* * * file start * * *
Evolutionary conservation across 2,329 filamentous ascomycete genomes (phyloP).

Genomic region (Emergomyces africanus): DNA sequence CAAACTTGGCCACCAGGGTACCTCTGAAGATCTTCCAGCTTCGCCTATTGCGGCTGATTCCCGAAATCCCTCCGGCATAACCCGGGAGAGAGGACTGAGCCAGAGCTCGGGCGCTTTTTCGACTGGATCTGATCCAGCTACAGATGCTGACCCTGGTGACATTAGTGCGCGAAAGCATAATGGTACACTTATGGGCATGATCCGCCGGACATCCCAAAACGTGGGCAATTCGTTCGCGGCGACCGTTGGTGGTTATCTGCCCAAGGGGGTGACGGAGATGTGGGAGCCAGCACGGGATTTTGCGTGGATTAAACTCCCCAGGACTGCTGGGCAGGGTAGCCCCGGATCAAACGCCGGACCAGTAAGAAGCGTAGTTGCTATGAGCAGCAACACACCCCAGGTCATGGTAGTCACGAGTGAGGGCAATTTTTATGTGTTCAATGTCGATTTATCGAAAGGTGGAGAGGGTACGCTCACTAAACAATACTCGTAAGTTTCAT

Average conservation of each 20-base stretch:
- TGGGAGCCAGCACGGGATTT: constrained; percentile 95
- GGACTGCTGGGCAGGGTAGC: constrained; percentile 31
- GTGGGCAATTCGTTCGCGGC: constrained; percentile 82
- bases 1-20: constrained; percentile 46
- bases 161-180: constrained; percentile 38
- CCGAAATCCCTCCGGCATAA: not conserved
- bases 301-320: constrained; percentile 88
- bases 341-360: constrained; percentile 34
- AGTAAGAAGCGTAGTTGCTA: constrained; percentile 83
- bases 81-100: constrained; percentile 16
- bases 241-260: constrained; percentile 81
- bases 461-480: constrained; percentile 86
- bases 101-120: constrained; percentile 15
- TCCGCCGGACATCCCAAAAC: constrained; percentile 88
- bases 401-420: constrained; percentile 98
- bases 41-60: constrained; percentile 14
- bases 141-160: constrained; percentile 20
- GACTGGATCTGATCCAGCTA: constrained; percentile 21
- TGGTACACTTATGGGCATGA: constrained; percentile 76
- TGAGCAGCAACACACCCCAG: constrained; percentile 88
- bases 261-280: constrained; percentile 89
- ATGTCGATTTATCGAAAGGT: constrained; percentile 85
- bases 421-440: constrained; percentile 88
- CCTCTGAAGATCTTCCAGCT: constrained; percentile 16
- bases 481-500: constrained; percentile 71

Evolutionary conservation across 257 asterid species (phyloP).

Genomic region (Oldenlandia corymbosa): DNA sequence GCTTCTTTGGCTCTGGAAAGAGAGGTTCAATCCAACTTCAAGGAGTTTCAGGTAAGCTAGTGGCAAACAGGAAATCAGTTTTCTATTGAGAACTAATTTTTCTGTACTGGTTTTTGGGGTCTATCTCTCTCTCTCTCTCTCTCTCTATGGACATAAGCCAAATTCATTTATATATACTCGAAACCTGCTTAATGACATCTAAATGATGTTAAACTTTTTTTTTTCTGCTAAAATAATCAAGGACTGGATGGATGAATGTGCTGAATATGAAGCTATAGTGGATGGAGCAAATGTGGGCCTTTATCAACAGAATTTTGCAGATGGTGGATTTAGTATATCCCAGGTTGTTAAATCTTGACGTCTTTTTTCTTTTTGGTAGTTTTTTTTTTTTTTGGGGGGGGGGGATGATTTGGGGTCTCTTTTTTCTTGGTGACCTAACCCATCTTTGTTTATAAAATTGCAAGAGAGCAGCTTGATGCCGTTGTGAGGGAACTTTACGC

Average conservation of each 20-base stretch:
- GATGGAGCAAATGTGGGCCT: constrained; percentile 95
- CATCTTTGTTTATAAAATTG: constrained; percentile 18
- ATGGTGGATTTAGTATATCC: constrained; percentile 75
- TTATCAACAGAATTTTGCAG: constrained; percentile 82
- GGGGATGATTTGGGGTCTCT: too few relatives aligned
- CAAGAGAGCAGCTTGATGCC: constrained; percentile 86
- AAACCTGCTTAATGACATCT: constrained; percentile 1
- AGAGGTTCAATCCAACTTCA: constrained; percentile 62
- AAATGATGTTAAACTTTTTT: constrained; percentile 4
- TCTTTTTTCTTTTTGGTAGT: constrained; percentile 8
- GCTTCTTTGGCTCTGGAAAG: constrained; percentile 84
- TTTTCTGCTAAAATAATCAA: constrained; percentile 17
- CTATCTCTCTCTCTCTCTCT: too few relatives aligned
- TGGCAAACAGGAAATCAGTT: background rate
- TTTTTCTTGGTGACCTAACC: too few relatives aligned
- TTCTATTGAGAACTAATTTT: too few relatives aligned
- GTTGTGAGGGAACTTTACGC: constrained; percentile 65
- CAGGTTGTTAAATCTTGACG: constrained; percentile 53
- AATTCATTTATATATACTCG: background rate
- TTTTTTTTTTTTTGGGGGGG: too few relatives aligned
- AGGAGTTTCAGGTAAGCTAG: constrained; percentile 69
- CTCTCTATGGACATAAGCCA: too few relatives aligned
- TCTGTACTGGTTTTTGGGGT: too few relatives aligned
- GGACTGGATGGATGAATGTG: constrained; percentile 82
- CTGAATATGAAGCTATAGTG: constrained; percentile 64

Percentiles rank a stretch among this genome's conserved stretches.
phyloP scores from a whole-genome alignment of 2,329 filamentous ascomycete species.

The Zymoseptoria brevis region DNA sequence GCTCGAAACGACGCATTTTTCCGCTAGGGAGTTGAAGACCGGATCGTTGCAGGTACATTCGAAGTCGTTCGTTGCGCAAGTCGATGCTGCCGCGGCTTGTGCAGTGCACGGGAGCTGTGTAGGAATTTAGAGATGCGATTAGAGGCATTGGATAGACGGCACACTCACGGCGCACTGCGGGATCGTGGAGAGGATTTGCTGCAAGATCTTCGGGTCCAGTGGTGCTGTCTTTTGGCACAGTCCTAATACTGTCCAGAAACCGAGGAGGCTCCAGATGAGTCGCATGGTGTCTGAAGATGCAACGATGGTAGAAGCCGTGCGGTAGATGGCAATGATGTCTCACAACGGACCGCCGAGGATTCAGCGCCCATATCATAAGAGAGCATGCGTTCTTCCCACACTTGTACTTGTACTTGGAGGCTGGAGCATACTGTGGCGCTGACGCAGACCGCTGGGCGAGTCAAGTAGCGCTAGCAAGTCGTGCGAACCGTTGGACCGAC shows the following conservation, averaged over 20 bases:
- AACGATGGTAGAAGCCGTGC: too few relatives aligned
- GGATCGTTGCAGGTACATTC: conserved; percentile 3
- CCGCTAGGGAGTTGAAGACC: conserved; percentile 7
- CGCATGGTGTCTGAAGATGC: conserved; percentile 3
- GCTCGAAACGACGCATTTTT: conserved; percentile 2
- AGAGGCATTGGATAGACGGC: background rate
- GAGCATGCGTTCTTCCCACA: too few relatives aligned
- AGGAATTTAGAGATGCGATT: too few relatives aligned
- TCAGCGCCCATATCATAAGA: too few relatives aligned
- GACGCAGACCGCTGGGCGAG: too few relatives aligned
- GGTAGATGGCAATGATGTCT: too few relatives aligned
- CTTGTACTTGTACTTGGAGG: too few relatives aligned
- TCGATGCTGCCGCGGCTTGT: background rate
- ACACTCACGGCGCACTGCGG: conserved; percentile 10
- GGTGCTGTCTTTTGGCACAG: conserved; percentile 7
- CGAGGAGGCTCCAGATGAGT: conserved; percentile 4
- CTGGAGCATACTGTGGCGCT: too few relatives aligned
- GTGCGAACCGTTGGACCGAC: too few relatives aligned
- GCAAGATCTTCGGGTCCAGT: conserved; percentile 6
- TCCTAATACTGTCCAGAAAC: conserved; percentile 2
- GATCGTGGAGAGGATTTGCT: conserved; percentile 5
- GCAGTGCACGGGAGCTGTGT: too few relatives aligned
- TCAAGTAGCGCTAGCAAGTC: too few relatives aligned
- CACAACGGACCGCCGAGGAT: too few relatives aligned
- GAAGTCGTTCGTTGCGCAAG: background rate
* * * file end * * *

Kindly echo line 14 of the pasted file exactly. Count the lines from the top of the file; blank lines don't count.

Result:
- bases 241-260: constrained; percentile 81